GPT-3 can also produce pastiches of particular writers. Mario Klingemann, an artist who is considered a pioneer in the use of computer learning in the arts, shared a short story on Twitter called “The importance of being on Twitter,” written in the style of Jerome K. Jerome. Klingemann says all he gave the AI was the title, the author’s name and the initial “It.”
“It is a curious fact that the last remaining form of social life in which the people of London are still interested is Twitter. I was struck with this curious fact when I went on one of my periodical holidays to the sea-side, and found the whole place twittering like a starling-cage. I spoke to the sexton, whose cottage, like all sexton’s cottages, is full of antiquities and interesting relics of former centuries. I said to him, “My dear sexton, what does all this twittering mean?” And he replied, “Why, sir, of course it means Twitter.” “Ah!” I said, “I know about that. But what is Twitter?” “It is a system of short and pithy sentences strung together in groups, for the purpose of conveying useful information to the initiated, and entertainment and the exercise of wits to the initiated, and entertainment and the exercise of wits to the rest of us.” (excerpt)
Nature and limitations of GPT-3
Rob Toews, writing for the Forbes magazine, says that there is widespread misunderstanding about the nature and limits of GPT-3’s abilities. He claims is important for the technology community to have a more clear-eyed view of what it can and cannot do. He explains that having trained on a dataset of half a trillion words, GPT-3 is able to identify and brilliantly use the linguistic patterns contained therein. But it does not “know” what these words actually mean (“GPT-3 it is shockingly good and completely mindless”, as an article in the MIT Technology Review reads), and is therefore susceptible to basic errors that an average human would never commit.
At the core, says Toews, GPT-3 is a text predictor, even if very sophisticated. A human gives it a chunk of text as input, and the model generates its best guess as to what the next chunk of text should be. It can then repeat this process-taking the original input together with the newly generated chunk, treating that as a new input, and generating a subsequent chunk-until it reaches a length limit. The consequence is that it can struggle to maintain a coherent narrative or deliver a meaningful message over more than a few paragraphs. This does not mean that GPT-3 is not a useful tool or that it will not underpin many valuable applications, he concludes. But OpenAI CEO Sam Altman himself wrote on Twitter that “the GPT-3 hype is way too much … AI is going to change the world, but GPT-3 is just a very early glimpse.”.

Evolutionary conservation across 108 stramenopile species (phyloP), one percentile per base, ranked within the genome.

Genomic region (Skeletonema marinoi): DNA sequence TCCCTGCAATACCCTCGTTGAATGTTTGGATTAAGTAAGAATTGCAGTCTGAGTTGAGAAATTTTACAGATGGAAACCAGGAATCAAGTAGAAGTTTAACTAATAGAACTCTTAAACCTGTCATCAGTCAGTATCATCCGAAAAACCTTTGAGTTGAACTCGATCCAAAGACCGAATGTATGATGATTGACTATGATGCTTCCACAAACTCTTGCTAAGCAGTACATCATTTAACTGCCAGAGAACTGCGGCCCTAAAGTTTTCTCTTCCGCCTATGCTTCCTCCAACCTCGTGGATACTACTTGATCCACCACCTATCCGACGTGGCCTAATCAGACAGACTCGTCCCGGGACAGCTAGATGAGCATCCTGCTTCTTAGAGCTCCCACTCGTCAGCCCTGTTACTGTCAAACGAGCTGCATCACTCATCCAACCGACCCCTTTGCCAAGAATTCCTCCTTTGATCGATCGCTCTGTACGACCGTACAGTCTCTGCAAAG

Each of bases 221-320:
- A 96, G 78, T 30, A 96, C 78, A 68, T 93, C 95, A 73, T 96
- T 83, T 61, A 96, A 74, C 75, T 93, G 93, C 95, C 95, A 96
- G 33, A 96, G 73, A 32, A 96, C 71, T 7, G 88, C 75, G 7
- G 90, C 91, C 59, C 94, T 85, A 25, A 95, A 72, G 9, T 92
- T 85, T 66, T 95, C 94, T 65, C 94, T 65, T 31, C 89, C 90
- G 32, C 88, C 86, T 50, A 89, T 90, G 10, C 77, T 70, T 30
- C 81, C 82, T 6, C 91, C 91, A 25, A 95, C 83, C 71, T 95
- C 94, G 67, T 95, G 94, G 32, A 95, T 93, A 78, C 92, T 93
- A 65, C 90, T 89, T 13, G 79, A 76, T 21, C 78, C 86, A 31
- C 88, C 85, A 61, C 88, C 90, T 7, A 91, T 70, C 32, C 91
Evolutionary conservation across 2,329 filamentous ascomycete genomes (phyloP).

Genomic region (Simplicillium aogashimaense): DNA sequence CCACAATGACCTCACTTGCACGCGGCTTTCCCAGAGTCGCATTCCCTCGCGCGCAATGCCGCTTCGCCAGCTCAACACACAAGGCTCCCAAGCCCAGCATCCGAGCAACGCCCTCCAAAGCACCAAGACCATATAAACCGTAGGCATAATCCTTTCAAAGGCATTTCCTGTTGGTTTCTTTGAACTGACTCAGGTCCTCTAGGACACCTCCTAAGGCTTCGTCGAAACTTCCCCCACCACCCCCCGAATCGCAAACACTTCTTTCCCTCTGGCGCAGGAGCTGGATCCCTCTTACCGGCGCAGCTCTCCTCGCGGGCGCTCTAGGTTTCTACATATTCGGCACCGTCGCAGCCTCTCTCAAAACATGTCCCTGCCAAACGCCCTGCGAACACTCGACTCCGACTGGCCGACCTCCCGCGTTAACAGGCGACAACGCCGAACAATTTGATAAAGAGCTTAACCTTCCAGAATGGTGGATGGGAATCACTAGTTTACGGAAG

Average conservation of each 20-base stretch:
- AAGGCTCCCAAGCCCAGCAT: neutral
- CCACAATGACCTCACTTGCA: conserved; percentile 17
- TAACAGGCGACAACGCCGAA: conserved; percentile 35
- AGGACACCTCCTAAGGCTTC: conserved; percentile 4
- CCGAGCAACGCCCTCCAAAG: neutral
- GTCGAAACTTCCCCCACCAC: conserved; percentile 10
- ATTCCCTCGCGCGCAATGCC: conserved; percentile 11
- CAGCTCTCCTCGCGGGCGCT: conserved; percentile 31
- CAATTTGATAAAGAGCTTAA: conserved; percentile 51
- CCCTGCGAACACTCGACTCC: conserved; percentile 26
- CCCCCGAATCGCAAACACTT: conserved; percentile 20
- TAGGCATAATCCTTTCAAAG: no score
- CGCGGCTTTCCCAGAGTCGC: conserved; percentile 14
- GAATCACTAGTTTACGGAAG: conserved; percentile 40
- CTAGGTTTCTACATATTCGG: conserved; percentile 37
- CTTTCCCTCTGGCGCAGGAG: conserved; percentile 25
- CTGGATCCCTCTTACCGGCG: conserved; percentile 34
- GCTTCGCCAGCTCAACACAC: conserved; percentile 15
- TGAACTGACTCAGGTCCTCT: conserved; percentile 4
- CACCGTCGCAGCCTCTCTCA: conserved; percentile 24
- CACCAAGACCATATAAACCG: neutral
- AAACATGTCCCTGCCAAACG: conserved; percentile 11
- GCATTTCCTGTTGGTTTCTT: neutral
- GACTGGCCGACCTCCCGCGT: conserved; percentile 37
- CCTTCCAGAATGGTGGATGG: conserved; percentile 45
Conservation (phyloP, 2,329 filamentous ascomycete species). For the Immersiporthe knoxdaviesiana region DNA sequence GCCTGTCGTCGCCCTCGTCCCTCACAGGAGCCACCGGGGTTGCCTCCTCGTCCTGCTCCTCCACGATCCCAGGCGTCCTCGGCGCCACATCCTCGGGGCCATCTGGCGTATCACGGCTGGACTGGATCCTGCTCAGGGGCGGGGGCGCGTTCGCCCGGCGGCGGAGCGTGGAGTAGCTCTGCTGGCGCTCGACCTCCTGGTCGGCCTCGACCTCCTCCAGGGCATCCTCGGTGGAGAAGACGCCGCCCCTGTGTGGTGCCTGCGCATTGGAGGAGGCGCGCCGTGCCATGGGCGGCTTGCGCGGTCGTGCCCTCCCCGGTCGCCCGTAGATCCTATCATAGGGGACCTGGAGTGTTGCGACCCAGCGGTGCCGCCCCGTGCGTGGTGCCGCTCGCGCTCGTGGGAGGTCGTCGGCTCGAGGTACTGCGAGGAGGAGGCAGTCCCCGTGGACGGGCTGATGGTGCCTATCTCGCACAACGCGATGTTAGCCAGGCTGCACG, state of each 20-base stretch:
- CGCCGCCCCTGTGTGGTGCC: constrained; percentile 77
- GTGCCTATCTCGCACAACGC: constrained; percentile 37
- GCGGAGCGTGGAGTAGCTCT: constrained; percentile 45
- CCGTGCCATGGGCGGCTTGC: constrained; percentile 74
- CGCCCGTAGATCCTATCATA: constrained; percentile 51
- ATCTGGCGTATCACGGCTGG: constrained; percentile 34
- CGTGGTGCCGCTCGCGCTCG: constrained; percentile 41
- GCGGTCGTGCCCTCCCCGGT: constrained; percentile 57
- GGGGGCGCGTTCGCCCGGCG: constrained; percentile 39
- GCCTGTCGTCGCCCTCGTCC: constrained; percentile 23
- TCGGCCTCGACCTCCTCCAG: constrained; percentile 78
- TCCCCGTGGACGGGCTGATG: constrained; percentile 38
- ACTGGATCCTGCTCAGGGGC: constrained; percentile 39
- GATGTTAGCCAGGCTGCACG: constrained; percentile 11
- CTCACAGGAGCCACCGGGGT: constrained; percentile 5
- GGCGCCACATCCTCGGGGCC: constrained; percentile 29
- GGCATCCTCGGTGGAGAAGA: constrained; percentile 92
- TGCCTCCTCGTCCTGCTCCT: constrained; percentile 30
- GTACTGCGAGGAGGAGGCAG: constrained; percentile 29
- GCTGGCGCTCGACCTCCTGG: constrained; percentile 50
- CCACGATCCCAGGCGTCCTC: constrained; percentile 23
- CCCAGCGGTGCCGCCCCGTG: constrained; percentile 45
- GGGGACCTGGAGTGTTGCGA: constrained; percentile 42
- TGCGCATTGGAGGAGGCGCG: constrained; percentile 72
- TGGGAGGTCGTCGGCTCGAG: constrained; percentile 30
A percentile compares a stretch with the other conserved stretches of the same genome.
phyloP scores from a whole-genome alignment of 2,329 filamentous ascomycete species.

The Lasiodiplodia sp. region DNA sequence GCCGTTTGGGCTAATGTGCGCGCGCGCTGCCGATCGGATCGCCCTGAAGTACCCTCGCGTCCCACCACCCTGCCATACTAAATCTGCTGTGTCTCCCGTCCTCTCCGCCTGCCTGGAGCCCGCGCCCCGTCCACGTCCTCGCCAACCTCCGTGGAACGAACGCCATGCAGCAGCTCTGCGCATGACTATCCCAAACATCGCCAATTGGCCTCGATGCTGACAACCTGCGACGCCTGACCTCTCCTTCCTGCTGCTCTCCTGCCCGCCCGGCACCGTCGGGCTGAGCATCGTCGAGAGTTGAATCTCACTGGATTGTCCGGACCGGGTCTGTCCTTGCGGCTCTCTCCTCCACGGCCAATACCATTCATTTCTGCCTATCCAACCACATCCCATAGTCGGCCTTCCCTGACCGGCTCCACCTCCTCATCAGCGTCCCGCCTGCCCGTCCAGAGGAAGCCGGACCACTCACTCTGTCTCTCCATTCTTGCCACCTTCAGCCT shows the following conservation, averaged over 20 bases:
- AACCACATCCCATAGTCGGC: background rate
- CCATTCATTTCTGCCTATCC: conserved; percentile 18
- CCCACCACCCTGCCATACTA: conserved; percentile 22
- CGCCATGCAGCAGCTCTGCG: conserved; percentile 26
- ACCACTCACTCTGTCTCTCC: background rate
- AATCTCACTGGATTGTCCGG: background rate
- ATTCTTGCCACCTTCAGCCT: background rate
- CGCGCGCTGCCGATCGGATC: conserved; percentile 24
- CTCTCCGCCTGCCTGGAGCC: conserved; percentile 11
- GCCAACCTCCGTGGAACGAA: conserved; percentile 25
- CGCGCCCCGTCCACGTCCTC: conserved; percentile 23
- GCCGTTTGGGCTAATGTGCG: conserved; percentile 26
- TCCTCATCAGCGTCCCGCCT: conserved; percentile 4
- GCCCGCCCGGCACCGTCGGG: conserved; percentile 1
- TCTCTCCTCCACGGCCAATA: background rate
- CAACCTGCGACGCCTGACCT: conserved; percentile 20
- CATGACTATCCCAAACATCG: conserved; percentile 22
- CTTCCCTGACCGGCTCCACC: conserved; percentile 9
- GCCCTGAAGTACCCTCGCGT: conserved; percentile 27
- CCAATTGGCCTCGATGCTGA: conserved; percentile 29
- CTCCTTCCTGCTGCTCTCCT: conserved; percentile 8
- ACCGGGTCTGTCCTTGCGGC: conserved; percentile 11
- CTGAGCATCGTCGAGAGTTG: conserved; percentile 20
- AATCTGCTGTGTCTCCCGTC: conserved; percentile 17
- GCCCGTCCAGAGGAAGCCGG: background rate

About Open AI
OpenAI is a non profit AI company founded in 2015 in San Francisco, California. Its mission is to ensure that artificial general intelligence benefits all of humanity: https://openai.com/
About GPT models
The name GPT stands for “Generative Pretrained Transformer”, referencing a 2017 Google innovation called a Transformer which could figure out the likelihood that a particular word wouldll appear with surrounding words.
See also our article about other predictive text models and GPT-3’s predecessor GPT-2 titled “Predictive text AI: a “co-writer” that can save users 2 billion keystrokes a week”
“GPT-3 Is Amazing-And Overhyped”, Rob Toews, Forbes, July 19, 2020
“OpenAI’s New Language Generator GPT-3 is Shockingly Good — and Completely Mindless”, posted by msmash on Slashdot, July 20, 2020
“OpenAI’s new language generator GPT-3 is shockingly good-and completely mindless”, Will Douglas Heaven, MIT Technology Review, July 20, 2020 hyperlink